In Romans 12:6–8, Paul lists various God-given gifts that empower Christians to edify the whole church. They are often referred to as “spiritual gifts,” drawing especially on Paul’s language in 1 Corinthians 12:1–11 (cf. 1 Corinthians 12:28–31; 13:1–14:40; Ephesians 4:11–13). In 1 Corinthians 12:1–3, Paul states that the foundational work of the Holy Spirit is to bring people to faith in Christ, so that they are able to sincerely proclaim that “Jesus is Lord” (1 Corinthians 12:3). But in both Romans and 1 Corinthians, Paul describes a variety of other gifts or manifestations of the Spirit that empower individual Christians to act in specific ways that they would not be able to on their own. These include prophecy, teaching, exhortation, generosity, healing, ability to work miracles, speaking in tongues, as well as the capacity for various types of service in the church (e.g., Romans 12:7–8; 1 Corinthians 12:29–30). Paul explains that, while not all Christians receive the same gifts, all Christians do have gifts that are needed for the ongoing growth and maturity of the church, which Paul describes as the Body of Christ (Romans 12:4–5; 1 Corinthians 12:12–27).

Over the centuries, Christians have not agreed on how to understand the spiritual gifts as described in texts such as Romans 12:6–8 and 1 Corinthians 12:1–11 or on whether the Spirit continues to give all of these gifts to individuals in the present. Some believe that the Spirit ceased to give certain gifts (especially those that seem to be more “supernatural,” such as prophecy, miracles, and speaking in tongues) after the earliest era of the church. Although there is diversity within this so-called “cessationist” position, a common argument is that certain gifts were only needed for a limited time to affirm the apostles’ preaching of the gospel and/or that they were no longer needed once the full biblical canon was composed. Other Christians affirm that the Spirit continues to give all the gifts mentioned in the New Testament (as the Spirit chooses) and that believers should be open to receiving and developing these gifts. This view gained popularity in the United States (and beyond) with the Pentecostal movement of the 20th century that led to the establishment of new Protestant denominations, although it has also found adherents within Catholicism and other previously existing Christian groups. Still other Christians take a more middle-ground approach, focusing on developing the gifts that are considered to be more common in the church and necessary for ministry while not denying the existence of the seemingly more miraculous gifts. Numerous spiritual gifts inventories or surveys exist that aim to help Christians identify and develop their particular gifts for service.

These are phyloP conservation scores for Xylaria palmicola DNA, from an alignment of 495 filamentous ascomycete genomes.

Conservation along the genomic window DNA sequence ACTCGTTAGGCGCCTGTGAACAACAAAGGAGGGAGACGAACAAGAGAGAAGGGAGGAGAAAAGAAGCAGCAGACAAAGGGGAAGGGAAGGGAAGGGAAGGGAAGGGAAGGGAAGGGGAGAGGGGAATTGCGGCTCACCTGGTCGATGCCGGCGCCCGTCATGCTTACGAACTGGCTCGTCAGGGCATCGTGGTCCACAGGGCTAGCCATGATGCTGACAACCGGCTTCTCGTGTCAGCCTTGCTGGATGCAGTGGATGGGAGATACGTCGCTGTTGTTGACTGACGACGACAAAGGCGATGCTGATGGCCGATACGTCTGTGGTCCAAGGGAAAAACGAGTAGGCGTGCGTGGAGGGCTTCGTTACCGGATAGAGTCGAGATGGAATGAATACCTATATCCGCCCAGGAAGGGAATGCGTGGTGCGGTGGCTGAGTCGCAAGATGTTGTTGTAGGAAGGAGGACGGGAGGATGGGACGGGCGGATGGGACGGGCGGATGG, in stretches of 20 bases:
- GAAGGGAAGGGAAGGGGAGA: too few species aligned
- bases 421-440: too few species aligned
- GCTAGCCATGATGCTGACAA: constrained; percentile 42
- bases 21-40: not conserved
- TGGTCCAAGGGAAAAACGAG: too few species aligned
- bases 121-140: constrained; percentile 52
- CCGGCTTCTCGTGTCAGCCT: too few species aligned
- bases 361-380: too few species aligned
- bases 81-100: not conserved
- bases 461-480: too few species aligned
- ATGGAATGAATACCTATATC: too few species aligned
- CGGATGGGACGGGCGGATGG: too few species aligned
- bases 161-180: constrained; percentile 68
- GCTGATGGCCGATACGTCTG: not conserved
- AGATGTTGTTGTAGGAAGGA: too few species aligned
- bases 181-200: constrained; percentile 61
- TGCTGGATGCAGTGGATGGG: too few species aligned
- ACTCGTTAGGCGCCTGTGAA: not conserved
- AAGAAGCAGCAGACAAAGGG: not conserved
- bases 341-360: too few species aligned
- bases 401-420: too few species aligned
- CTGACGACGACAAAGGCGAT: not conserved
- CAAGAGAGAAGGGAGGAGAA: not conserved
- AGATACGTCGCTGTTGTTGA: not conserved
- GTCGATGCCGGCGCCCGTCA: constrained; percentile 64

Submission to Governments: Romans 13:1–7

In Romans 13:1–7, Paul exhorts the Roman Christians to subject themselves to the governing authorities, which are described as God’s servants who were established in their role by God. There is no consensus on how to interpret this passage within its first-century context or for subsequent contexts.

Considered within Paul’s Letter to the Romans, 13:1–7 can be seen as an extension of Paul’s exhortations in chapter 12 for the Romans to embrace a life of faithful Christian discipleship in the world that reflects the gift of justification they have received in Christ. To the extent that a government rewards good behavior and punishes evil (Romans 13:3–4), obedience to its laws is a way for Christians to live in harmony with each other and peaceably with all (Romans 12:16, 18). This includes not seeking to avenge themselves of any wrongs committed against them (Romans 12:19). And given emperor Claudius’s expulsion of Jewish people (including Jewish Christians) from Rome a few years earlier, together with Paul’s desire to establish a missionary base in Rome, Paul’s exhortations in 13:1–7 may be more specifically aimed at preventing the Roman Christians from arousing the suspicions of the Roman authorities, which could threaten their ability to practice their faith and help spread the gospel.